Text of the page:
Quick look on internet May 2010
Vitamin A toxicity can be acute (usually due to accidental ingestion by children) or chronic. Both types usually cause headache and increased intracranial pressure. Acute toxicity also causes nausea and vomiting. Chronic toxicity also causes changes in skin, hair, and nails; abnormal liver test results; and, in a fetus, birth defects. Diagnosis is usually clinical. Unless birth defects are present, adjusting the dose almost always leads to complete recovery.
Acute vitamin A toxicity in children may result from taking large doses (> 300,000 IU >100,000 RAE), usually accidentally. In adults, acute toxicity has occurred when arctic explorers ingested polar bear or seal livers, which contain several million units of vitamin A.
Chronic toxicity in older children and adults usually develops after doses of > 30,000 RAE (> 100,000 IU)/day have been taken for months. Megavitamin therapy is a possible cause, as are massive daily doses (50,000 to 120,000 RAE 150,000 to 350,000 IU) of vitamin A or its metabolites, which are sometimes given for nodular acne or other skin disorders. Adults who consume > 1500 RAE (> 4500 IU)/day of vitamin A may develop osteoporosis. Infants who are given excessive doses (6,000 to 20,000 RAE 18,000 to 60,000 IU/day) of water-miscible vitamin A may develop toxicity within a few weeks.
Following is from http://emedicine.medscape.com/article/126104-overview
* Mortality is rare from vitamin A toxicity.
* Morbidity is evident by the wide range of complications observed in this condition.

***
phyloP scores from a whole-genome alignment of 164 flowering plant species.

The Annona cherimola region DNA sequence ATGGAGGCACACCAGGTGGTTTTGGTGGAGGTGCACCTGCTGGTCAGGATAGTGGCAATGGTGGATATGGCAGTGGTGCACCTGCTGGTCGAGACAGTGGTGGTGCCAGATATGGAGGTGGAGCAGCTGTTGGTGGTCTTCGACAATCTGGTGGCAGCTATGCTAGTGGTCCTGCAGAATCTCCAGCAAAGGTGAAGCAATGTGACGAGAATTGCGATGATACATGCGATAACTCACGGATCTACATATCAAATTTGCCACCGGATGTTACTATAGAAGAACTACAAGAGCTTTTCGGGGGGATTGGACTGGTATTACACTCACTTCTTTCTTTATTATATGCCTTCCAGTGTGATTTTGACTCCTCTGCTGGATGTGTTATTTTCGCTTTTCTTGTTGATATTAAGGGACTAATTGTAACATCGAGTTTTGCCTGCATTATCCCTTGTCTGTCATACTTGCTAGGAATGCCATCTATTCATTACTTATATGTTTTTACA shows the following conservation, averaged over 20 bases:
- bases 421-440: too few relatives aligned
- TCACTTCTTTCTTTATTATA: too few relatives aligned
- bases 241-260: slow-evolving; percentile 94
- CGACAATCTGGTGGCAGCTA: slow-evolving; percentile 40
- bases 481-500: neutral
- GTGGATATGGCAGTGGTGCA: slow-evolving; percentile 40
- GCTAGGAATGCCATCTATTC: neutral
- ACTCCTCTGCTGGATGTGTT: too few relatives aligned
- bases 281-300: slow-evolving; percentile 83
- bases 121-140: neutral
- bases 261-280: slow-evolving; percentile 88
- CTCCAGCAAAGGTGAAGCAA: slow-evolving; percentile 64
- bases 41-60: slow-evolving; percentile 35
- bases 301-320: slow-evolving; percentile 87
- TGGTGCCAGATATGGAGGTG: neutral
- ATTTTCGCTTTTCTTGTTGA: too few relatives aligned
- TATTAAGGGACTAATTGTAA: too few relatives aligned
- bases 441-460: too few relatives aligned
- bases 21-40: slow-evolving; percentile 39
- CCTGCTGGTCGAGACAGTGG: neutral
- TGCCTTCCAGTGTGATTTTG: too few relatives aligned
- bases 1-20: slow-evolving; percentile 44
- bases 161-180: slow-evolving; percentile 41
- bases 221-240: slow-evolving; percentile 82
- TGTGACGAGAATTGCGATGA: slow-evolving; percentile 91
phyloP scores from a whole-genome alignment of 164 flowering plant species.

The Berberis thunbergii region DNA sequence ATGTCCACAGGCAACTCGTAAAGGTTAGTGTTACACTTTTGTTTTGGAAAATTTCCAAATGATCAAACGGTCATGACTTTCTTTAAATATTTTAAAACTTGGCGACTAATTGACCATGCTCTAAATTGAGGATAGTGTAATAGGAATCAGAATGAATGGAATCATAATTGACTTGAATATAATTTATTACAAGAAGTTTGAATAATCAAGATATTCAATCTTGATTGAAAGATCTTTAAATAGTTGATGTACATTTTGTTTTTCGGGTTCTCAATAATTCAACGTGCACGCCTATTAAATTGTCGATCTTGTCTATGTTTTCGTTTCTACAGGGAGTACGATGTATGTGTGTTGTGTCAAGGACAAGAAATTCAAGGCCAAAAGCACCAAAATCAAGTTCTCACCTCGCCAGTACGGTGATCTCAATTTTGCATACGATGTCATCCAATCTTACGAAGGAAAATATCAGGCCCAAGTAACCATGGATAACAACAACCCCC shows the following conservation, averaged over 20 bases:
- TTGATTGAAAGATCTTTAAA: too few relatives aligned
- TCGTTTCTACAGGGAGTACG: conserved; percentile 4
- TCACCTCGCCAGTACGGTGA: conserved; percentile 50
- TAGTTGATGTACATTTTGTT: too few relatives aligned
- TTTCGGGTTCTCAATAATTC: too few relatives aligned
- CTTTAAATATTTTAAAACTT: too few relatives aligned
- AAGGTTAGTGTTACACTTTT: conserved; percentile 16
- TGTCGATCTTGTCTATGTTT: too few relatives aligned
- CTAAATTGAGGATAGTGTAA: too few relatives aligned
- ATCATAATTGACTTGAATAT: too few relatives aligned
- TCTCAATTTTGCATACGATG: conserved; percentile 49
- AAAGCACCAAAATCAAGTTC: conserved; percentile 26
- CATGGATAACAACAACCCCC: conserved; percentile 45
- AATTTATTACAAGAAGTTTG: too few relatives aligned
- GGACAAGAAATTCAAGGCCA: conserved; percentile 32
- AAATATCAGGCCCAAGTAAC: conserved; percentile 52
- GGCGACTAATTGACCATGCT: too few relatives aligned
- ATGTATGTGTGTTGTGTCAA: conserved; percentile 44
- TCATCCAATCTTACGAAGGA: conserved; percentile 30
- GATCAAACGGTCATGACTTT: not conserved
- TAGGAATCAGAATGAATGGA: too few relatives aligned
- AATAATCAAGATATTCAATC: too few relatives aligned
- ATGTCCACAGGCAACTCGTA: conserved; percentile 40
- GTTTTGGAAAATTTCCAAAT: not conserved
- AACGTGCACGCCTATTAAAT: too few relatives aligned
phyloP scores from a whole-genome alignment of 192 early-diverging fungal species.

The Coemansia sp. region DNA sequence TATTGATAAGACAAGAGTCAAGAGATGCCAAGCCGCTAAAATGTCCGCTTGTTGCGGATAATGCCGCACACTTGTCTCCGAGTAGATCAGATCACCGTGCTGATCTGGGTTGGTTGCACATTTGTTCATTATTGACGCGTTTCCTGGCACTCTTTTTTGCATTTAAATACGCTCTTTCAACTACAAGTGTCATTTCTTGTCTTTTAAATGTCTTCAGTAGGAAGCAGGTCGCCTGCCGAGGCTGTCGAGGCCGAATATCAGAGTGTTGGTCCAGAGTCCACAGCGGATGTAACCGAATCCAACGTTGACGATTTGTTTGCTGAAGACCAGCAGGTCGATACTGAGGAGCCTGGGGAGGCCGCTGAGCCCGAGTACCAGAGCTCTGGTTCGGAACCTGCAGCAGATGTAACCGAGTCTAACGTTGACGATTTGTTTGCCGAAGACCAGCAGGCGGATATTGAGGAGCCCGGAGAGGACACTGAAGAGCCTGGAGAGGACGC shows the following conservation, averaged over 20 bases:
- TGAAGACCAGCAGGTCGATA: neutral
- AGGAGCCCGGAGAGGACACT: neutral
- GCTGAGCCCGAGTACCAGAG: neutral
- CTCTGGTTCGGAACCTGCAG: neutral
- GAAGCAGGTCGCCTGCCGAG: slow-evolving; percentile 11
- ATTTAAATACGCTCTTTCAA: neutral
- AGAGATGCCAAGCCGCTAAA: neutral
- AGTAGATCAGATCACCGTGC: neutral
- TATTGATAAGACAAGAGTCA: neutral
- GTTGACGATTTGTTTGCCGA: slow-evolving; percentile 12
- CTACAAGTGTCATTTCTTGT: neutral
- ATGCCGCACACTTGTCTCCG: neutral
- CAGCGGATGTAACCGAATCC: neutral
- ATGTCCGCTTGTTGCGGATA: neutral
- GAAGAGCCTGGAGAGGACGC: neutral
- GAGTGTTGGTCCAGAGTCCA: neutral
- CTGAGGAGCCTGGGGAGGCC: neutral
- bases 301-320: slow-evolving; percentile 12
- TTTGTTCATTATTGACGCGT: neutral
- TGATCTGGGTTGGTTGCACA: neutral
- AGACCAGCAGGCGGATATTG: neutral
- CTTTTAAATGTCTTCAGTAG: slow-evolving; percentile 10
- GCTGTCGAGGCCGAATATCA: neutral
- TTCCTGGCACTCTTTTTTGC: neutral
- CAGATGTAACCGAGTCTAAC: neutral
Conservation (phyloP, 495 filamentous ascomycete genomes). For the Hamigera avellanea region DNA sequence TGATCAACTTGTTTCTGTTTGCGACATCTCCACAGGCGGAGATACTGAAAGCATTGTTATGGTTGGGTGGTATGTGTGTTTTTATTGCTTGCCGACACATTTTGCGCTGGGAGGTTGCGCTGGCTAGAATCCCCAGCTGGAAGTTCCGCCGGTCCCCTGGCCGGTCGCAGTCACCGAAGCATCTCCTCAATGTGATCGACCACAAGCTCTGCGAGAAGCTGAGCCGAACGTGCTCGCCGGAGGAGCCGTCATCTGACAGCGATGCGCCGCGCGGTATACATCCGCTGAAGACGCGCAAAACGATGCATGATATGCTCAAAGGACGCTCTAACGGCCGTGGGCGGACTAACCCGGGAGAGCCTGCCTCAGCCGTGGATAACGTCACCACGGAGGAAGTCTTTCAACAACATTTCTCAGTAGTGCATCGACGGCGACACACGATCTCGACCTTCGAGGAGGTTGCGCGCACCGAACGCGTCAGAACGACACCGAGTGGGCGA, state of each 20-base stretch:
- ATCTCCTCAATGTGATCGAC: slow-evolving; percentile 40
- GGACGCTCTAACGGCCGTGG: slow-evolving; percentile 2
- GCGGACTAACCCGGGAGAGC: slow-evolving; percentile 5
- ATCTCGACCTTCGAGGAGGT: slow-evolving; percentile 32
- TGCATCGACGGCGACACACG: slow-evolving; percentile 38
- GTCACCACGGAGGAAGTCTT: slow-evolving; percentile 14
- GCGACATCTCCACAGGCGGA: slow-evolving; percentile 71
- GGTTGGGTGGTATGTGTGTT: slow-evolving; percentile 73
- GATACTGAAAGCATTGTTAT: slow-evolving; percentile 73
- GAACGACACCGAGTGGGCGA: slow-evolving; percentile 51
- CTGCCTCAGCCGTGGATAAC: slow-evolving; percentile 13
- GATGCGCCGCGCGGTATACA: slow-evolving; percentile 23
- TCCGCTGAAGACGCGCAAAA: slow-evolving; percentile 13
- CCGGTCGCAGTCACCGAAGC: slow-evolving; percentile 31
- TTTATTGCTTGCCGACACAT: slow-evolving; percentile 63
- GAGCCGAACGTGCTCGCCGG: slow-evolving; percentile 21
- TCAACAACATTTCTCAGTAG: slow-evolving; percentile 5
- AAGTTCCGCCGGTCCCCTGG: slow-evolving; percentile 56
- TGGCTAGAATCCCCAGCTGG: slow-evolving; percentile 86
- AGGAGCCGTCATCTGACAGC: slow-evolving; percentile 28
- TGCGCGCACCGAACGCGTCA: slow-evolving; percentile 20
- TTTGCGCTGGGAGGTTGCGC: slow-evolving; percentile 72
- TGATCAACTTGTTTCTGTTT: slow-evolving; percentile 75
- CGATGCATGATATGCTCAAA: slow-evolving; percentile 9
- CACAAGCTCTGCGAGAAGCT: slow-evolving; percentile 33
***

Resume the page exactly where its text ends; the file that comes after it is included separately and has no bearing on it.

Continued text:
- In acute vitamin A toxicity, a history of some or all of the following may be obtained:
* Altered mental status
* Abdominal pain
* Blurred vision
* Muscle pain with weakness
- In chronic vitamin A toxicity, a history of some or all of the following may be obtained:
* Hair loss
* Dryness of mucus membranes
* Fissures of the lips
* Weight loss
* Bone fracture4
* Bone and joint pains
* Menstrual abnormalities
The 2007 Annual Report of the American Association of Poison Control Centers' National Poison Data System document the total number of exposures for each class of vitamins, the number of patients with major adverse outcomes, and the number of fatalities from that ingestion,3 as follows:
* Adult multiple vitamins without iron or fluoride - 3,000 total exposures, 3 major outcomes, and 0 deaths
* Adult multiple vitamins with iron but without fluoride - 7798 total exposures, 2 major outcomes, and 0 deaths
* Pediatric multiple vitamins without iron or fluoride - 20,774 total exposures, 0 major outcomes, and 0 deaths
* Pediatric multiple vitamins with iron but without fluoride - 15,407 total exposures, 0 major outcome, and 0 deaths
* Vitamin A - 550 total exposures, 0 major outcomes, and 0 deaths
* Niacin - 2,303 total exposures, 4 major outcomes, and 0 deaths
* Pyridoxine - 212 total exposures, 0 major outcomes, and 0 deaths
* Other B complex vitamins - 2,546 total exposures, 3 major outcomes, and 0 deaths
* Vitamin C - 1,531 total exposures, 2 major outcomes, and 0 deaths
* Vitamin D - 596 total exposures, 1 major outcome, and 0 deaths
* Vitamin E - 740 total exposures, 0 major outcome, and 0 deaths
* Overall, 58,622 exposures to different types of vitamins were reported to the poison control centers across the United States in 2007, accounting for 17 major adverse outcomes and 1 death. Of the total exposures, 45,498 incidents occurred in children younger than 6 years old and 7,693 involved individuals aged 6-19 years.
The Institute of Medicine says that the Lowest Observed Adverse Effect Level (LOAEL) for vitamin A, when taken over an extended period of time is 21,600 IU.
The Institute of Medicine has established Daily Tolerable Upper Levels (UL) of intake for vitamin A from supplements that apply to healthy populations, in order to help prevent the risk of vitamin A toxicity. These levels for preformed vitamin A in micrograms (µg) and International Units (IU) are
* 0-3 years: 600 µg or 2000 IU
* 4-8 years: 900 µg or 3000 IU
* 9-13 years: 1700 µg or 5665 IU
* 14-18 years: 2800 µg or 9335 IU
* 19+ years: 3000 µg or 10,000 IU